This month, I’m moving between both roles, and I have to say that Revision Gal is disgusted with First Draft Gal. As I sift through various notes and drafts for this series, I have discovered that I have given the main character a total of FOUR different names. I can understand mixing up the random characters I invent along the way, but this is the protagonist, for Pete’s sake.

First Draft Gal just laughs. Hey, you wanted to write a novel, she says.

Yes, it’s a mess.

So for day two of Nanowrimo, I am digging back into my drafts and notes for my series, and I am still overwhelmed by how much there is. And also, alas, by how much isn’t there. I wonder why I always think I have written far more than I actually have? My memory claims I have written a full draft, yet when I reread it (in this case months later) I find only hints and gestures.

The good news is that I discovered notes for at least one novel for the series that I haven’t even started, so I will work on it this month to embrace the joy of first draft writing in addition to my so-called rogue goals related to revision. Unfortunately, revision may not be the right word. Verbs related to cleaning would be more appropriate. It’s a mess right now, but I’m going in.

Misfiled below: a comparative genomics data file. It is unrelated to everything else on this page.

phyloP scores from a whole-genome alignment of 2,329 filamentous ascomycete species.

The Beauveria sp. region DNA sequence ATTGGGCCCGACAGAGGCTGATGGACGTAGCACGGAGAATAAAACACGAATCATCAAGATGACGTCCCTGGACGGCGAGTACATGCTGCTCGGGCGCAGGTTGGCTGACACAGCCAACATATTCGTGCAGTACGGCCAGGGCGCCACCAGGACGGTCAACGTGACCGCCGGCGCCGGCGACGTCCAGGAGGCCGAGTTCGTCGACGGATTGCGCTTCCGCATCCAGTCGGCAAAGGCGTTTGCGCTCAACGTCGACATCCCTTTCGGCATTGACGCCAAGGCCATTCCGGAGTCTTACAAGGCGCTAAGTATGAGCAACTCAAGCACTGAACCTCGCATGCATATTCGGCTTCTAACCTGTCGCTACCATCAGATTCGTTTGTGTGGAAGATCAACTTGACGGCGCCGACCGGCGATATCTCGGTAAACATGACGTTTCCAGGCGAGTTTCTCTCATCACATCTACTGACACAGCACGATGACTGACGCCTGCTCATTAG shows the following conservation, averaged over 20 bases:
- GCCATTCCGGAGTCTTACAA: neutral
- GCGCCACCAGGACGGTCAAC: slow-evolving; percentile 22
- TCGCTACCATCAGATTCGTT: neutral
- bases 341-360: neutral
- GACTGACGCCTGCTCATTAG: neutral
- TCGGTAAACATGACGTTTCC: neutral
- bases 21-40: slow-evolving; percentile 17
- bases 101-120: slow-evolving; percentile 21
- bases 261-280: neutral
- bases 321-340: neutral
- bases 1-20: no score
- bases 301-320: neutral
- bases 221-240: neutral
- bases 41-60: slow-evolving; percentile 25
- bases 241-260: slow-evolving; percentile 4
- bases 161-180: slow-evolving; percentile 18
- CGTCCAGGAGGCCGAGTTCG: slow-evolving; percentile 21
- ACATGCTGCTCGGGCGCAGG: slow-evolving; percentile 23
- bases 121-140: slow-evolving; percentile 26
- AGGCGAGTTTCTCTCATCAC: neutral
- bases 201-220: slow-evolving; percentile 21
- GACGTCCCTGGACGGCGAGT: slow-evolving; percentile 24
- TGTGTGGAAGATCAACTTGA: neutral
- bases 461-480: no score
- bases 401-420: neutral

Thank you to Nanowrimo for my image for today’s blog.

Happy Nanowrimo Eve, I mean, Halloween!

Happy Nanowrimo Eve! Oh, yes, Happy Halloween, too.

I am pleased to report that I have finished my novel. Um, except that I need to keep tweaking it here and there. And there is a risk I will realize that something major still needs reworking. But sure, let’s call it finished. I am pleased to have reached this point because today is the last day of October, which means, as you know, that it’s the eve of Nanowrimo.